Monday, September 26, 2011

Angono Petroglyphs, Rizal, Philippines

Back in Manila and knowing how boring big cities can be from time to time the majority (i.e. my person) decided to get some fresh air and visit a petroglyph site along the trip. So off we went to the small town of Angono where the rock shelter covered by petroglyphs is situated. With 235 masl we had a lovely view over the bay and Manila City.

To get to the rock shelter of Angono we had to walk through puddles of water full of tadpoles

and slippery ground until we reached a not so inviting dark tunnel

but at the end of the tunnel we found ...a small museum that exhibited some finds from the excavation in front of the rock shelter

The 63 m long rock shelter is just next to the museum

From the finds of this excavationthe petroglyphs can be roughly dated to the Neolithic, which in the Philippines was somewhere between 6000 and 2000 BC.

But so close to the jungle there were not only rock carvings but also all kind of creepy-crawlies like poisoneous millipedes

not to mention this poisonous dahong palay! The name is Tagalog and means rice leaf and is the local name of the so-called vine snake (Ahaetulla prasina)

(but I have to tell you in secret it is only mildly venomous and not really a threat to humans)

Thank god all the creepy-crawlies were kept in check by their biggest enemy, the cat

The very friendly staff at the museum told me they are very good in hunting down snakes. This one here will one day become a famous snake hunter; it was already very good in hunting fingers.

If you want to know more about the cats petroglyphs you can read more on my other blog here in English and here in German.

Saturday, September 10, 2011

Trip to the Philippines - and even more on Cebu

The next day we headed towards the Cebu Metropolitan Cathedral, a typical colonial Spanish church, squat and massive. Not one of my favourites, but still impressive with its thick white walls.

Next was the San Carlos University Museum

Unfortunately, taking photos was not allowed, so I can't show you any of it's exhibits. Lucky you :)

Although only one exhibition room was devoted to Cebu's prehistory (the other ones were filled with zoology, ethnography, and more recent history) it was quite interesting.  I loved the secondary-burial boat coffins and the many limestone burial jars found in cave. These jars, some with lizard motives on them, some only with stripes, were also used for secondary burials.  Secondary burials are known in the Philippines as bone washing. The body of the deceased is buried in earth and then after some time recovered, the bones washed and buried again in for example earthen jars, limestone jars or boat coffins. So it was a good day for me *hehe*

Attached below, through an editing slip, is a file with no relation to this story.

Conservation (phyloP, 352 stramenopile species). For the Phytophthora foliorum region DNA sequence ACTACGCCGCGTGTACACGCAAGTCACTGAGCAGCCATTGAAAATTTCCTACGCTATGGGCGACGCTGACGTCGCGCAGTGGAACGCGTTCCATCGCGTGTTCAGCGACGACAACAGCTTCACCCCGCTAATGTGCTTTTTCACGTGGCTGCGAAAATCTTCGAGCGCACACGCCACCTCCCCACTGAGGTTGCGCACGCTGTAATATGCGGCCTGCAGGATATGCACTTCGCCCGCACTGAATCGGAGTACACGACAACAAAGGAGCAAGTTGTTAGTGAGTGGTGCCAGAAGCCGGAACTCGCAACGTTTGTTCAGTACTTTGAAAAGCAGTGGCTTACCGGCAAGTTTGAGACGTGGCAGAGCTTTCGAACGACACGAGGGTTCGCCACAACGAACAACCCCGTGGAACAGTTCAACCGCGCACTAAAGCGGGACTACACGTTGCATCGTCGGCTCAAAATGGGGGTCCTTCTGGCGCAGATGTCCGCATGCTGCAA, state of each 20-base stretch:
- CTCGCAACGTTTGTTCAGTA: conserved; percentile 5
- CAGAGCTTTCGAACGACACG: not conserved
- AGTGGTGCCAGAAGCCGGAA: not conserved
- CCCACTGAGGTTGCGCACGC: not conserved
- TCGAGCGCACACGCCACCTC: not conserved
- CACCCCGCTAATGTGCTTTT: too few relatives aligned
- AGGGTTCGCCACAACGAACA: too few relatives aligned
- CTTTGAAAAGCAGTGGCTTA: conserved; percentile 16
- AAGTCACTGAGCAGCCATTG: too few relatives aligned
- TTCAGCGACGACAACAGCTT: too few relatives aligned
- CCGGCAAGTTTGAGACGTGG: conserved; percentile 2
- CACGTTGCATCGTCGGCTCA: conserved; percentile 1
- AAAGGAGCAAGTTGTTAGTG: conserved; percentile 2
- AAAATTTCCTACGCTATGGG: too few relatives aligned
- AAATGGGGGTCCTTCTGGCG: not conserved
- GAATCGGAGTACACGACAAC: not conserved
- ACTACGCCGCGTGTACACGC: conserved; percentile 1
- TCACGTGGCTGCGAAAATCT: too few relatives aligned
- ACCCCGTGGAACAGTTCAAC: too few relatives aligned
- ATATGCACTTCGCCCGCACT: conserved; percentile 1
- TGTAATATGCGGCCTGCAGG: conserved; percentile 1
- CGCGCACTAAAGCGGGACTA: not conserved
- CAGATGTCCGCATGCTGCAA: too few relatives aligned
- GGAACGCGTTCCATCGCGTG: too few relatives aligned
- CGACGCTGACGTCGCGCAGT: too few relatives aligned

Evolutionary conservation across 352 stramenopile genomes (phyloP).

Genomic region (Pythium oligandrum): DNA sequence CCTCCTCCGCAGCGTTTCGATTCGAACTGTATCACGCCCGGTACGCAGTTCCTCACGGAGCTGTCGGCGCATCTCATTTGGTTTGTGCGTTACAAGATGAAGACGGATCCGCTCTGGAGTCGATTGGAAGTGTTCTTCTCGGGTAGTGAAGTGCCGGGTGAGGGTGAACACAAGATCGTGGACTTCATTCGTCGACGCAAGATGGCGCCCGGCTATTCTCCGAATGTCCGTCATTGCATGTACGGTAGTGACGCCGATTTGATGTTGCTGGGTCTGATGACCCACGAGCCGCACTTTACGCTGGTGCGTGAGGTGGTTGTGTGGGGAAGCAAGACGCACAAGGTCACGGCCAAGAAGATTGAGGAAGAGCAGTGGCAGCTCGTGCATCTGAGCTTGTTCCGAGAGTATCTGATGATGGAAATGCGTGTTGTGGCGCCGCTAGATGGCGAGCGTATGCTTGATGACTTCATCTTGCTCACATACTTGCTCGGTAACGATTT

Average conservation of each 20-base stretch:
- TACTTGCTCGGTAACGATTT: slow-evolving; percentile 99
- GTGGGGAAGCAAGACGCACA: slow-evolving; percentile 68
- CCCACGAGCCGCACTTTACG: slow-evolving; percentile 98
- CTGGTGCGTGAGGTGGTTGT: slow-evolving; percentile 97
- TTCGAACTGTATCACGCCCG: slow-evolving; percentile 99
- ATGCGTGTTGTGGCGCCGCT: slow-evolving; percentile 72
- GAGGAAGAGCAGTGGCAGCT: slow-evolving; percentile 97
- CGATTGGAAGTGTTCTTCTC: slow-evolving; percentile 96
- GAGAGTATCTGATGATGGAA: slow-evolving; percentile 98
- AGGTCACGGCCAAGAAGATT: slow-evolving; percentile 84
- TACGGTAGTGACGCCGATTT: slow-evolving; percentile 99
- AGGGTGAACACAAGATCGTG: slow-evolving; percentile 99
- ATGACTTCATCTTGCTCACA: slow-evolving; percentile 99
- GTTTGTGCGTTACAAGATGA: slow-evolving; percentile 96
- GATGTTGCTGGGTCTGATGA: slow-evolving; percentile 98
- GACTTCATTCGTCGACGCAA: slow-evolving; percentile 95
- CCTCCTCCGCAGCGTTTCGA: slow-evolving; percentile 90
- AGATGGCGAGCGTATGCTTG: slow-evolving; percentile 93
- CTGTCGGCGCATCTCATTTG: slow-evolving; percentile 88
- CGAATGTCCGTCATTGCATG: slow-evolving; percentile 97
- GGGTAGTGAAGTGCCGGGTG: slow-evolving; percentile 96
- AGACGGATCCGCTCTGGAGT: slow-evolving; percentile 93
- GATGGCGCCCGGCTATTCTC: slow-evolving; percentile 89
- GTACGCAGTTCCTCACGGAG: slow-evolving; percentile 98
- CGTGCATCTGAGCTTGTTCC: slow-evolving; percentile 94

Since our hotel was booked out, we had to move to the Crimson Beach Resort in Mactan. This is how our beach villa looked like from the outside

And this was behind the facade, our very own plunge pool :)

The Crimson Resort was utter bliss, a brilliant beach, a superb infinity pool, cool beach villas, the best spa in the world; I had a deep tissue massage with hot stone therapy and the girl was sooo good, I felt like being in heaven afterwards. Besides, they have spa facilities which makes you feel like being in a Japanese onsen (hot spring spa). The only downside was the restaurants; all shared the same menu and although there were some vegetarian dishes, with three vegetarians you have quickly eaten your way through the menu and it got soon very, very boring.

So we started using the shuttle bus to the Ayala Mall, where loads of nice restaurants waited for us.

Out of curiosity we also wandered into the supermarket and marveled at the many different types of rice:

The Crimson Resort also offered a lot of beach activities and so we had a ride on the banana boat.
This is not us, but a photo from an Indonesian hotel site, but it shows what can happen when you ride the banana boat:
you can imagine M and I got pretty wet :)

This night we also ritually killed a bad book. And I mean a really bad book:

If you ever want to read a German book about a 'detective' in ancient Rome, avoid this one. It was written by a teacher of Latin and it exactly sounded like a lesson in Latin. I don't want a recap on Cicero's Catiline Orations nor a history lesson on Cesar's achievements, all I wanted was a thrilling story about an abduction of a boy and how an unwilling wounded veteran gets interested and solves the case. You could really have done a nice story about it, but I haven't a read a more boring book in a long time. So we had to kill it to save other people from reading it.

Friday, September 09, 2011

Trip to the Philippines - more on Cebu

The triangular Fort San Pedro near the pier area of Cebu City, Fuerza de San Pedro, was started as a wooden fortification in 1565, but only built as a stone fort in 1630 with major modifications in the late 19th century.
Since then it served a multitude of purposes; it was an army camp, a school, an emergency hospital, a garden for the Cebu Garden Club, and a zoo. Today the fort hosts a small museum and serves as a recreation area.
This is a drawing that shows the fort in 1565:

If you are lucky you can find a by-the-way blind musician playing inside the fort:

You can also find nice butterflies:

And fossil rocks!! Doesn't it look great?

On our way back we walked through the not so lucky districts